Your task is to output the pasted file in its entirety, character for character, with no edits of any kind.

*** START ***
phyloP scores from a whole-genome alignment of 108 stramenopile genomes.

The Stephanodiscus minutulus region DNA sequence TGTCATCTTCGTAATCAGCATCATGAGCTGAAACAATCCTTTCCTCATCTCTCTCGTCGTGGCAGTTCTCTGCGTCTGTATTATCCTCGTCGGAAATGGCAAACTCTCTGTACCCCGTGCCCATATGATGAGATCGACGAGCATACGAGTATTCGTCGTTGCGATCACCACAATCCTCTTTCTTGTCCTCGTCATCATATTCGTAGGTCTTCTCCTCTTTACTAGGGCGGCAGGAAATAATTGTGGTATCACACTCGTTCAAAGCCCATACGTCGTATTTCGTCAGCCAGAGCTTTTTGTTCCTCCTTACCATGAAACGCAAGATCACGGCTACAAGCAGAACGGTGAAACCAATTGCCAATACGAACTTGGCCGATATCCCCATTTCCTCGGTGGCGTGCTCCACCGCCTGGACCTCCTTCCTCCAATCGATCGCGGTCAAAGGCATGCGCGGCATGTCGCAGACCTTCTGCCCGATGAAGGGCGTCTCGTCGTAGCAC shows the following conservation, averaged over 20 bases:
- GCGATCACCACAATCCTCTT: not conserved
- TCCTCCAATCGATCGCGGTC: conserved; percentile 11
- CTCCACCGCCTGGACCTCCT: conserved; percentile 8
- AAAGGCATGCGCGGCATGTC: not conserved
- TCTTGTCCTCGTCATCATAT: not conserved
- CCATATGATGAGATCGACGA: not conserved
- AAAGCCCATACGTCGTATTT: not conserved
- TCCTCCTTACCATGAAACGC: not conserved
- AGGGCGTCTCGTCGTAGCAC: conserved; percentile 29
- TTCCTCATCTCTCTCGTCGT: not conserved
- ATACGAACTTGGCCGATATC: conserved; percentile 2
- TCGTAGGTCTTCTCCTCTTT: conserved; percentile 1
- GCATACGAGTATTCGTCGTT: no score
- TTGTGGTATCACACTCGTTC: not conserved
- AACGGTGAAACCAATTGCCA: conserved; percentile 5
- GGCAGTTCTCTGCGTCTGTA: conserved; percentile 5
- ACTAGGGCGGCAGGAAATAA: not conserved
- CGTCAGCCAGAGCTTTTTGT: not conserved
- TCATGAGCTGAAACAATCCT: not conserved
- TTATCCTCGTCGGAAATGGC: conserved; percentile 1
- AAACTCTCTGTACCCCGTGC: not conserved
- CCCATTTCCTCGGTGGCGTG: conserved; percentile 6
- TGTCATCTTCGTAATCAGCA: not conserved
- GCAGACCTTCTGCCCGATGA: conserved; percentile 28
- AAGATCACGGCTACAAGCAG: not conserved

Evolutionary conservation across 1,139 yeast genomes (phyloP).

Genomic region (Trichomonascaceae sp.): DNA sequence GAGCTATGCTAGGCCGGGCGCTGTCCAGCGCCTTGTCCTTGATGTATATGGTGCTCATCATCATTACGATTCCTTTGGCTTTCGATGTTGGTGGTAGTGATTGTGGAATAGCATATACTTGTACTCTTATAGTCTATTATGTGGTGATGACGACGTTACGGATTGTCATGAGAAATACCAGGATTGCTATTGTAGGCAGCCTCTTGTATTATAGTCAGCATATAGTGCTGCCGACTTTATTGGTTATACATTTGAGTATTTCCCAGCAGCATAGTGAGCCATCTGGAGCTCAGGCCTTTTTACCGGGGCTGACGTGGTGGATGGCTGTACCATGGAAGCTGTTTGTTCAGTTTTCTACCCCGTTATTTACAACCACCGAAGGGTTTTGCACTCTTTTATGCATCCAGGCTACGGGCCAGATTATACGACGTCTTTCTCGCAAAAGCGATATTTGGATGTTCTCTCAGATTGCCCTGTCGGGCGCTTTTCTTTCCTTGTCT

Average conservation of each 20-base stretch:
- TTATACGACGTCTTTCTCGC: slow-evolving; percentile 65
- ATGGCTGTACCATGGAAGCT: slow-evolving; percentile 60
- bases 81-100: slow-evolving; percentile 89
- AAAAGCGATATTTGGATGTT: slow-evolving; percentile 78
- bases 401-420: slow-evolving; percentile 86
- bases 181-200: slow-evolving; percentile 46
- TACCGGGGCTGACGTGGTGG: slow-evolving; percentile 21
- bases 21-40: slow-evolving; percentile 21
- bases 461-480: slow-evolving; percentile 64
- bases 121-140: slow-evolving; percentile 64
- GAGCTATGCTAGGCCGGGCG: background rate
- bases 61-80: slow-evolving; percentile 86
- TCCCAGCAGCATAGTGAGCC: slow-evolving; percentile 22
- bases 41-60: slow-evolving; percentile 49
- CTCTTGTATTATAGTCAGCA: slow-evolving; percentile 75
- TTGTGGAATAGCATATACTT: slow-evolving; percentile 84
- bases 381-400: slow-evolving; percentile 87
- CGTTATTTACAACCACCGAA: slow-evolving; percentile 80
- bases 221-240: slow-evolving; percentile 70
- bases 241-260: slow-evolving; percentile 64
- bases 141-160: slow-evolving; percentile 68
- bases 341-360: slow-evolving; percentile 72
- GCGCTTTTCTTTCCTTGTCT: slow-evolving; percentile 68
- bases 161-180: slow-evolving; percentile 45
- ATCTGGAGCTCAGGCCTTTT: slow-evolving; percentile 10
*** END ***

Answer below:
phyloP scores from a whole-genome alignment of 108 stramenopile genomes.

The Stephanodiscus minutulus region DNA sequence TGTCATCTTCGTAATCAGCATCATGAGCTGAAACAATCCTTTCCTCATCTCTCTCGTCGTGGCAGTTCTCTGCGTCTGTATTATCCTCGTCGGAAATGGCAAACTCTCTGTACCCCGTGCCCATATGATGAGATCGACGAGCATACGAGTATTCGTCGTTGCGATCACCACAATCCTCTTTCTTGTCCTCGTCATCATATTCGTAGGTCTTCTCCTCTTTACTAGGGCGGCAGGAAATAATTGTGGTATCACACTCGTTCAAAGCCCATACGTCGTATTTCGTCAGCCAGAGCTTTTTGTTCCTCCTTACCATGAAACGCAAGATCACGGCTACAAGCAGAACGGTGAAACCAATTGCCAATACGAACTTGGCCGATATCCCCATTTCCTCGGTGGCGTGCTCCACCGCCTGGACCTCCTTCCTCCAATCGATCGCGGTCAAAGGCATGCGCGGCATGTCGCAGACCTTCTGCCCGATGAAGGGCGTCTCGTCGTAGCAC shows the following conservation, averaged over 20 bases:
- GCGATCACCACAATCCTCTT: not conserved
- TCCTCCAATCGATCGCGGTC: conserved; percentile 11
- CTCCACCGCCTGGACCTCCT: conserved; percentile 8
- AAAGGCATGCGCGGCATGTC: not conserved
- TCTTGTCCTCGTCATCATAT: not conserved
- CCATATGATGAGATCGACGA: not conserved
- AAAGCCCATACGTCGTATTT: not conserved
- TCCTCCTTACCATGAAACGC: not conserved
- AGGGCGTCTCGTCGTAGCAC: conserved; percentile 29
- TTCCTCATCTCTCTCGTCGT: not conserved
- ATACGAACTTGGCCGATATC: conserved; percentile 2
- TCGTAGGTCTTCTCCTCTTT: conserved; percentile 1
- GCATACGAGTATTCGTCGTT: no score
- TTGTGGTATCACACTCGTTC: not conserved
- AACGGTGAAACCAATTGCCA: conserved; percentile 5
- GGCAGTTCTCTGCGTCTGTA: conserved; percentile 5
- ACTAGGGCGGCAGGAAATAA: not conserved
- CGTCAGCCAGAGCTTTTTGT: not conserved
- TCATGAGCTGAAACAATCCT: not conserved
- TTATCCTCGTCGGAAATGGC: conserved; percentile 1
- AAACTCTCTGTACCCCGTGC: not conserved
- CCCATTTCCTCGGTGGCGTG: conserved; percentile 6
- TGTCATCTTCGTAATCAGCA: not conserved
- GCAGACCTTCTGCCCGATGA: conserved; percentile 28
- AAGATCACGGCTACAAGCAG: not conserved

Evolutionary conservation across 1,139 yeast genomes (phyloP).

Genomic region (Trichomonascaceae sp.): DNA sequence GAGCTATGCTAGGCCGGGCGCTGTCCAGCGCCTTGTCCTTGATGTATATGGTGCTCATCATCATTACGATTCCTTTGGCTTTCGATGTTGGTGGTAGTGATTGTGGAATAGCATATACTTGTACTCTTATAGTCTATTATGTGGTGATGACGACGTTACGGATTGTCATGAGAAATACCAGGATTGCTATTGTAGGCAGCCTCTTGTATTATAGTCAGCATATAGTGCTGCCGACTTTATTGGTTATACATTTGAGTATTTCCCAGCAGCATAGTGAGCCATCTGGAGCTCAGGCCTTTTTACCGGGGCTGACGTGGTGGATGGCTGTACCATGGAAGCTGTTTGTTCAGTTTTCTACCCCGTTATTTACAACCACCGAAGGGTTTTGCACTCTTTTATGCATCCAGGCTACGGGCCAGATTATACGACGTCTTTCTCGCAAAAGCGATATTTGGATGTTCTCTCAGATTGCCCTGTCGGGCGCTTTTCTTTCCTTGTCT

Average conservation of each 20-base stretch:
- TTATACGACGTCTTTCTCGC: slow-evolving; percentile 65
- ATGGCTGTACCATGGAAGCT: slow-evolving; percentile 60
- bases 81-100: slow-evolving; percentile 89
- AAAAGCGATATTTGGATGTT: slow-evolving; percentile 78
- bases 401-420: slow-evolving; percentile 86
- bases 181-200: slow-evolving; percentile 46
- TACCGGGGCTGACGTGGTGG: slow-evolving; percentile 21
- bases 21-40: slow-evolving; percentile 21
- bases 461-480: slow-evolving; percentile 64
- bases 121-140: slow-evolving; percentile 64
- GAGCTATGCTAGGCCGGGCG: background rate
- bases 61-80: slow-evolving; percentile 86
- TCCCAGCAGCATAGTGAGCC: slow-evolving; percentile 22
- bases 41-60: slow-evolving; percentile 49
- CTCTTGTATTATAGTCAGCA: slow-evolving; percentile 75
- TTGTGGAATAGCATATACTT: slow-evolving; percentile 84
- bases 381-400: slow-evolving; percentile 87
- CGTTATTTACAACCACCGAA: slow-evolving; percentile 80
- bases 221-240: slow-evolving; percentile 70
- bases 241-260: slow-evolving; percentile 64
- bases 141-160: slow-evolving; percentile 68
- bases 341-360: slow-evolving; percentile 72
- GCGCTTTTCTTTCCTTGTCT: slow-evolving; percentile 68
- bases 161-180: slow-evolving; percentile 45
- ATCTGGAGCTCAGGCCTTTT: slow-evolving; percentile 10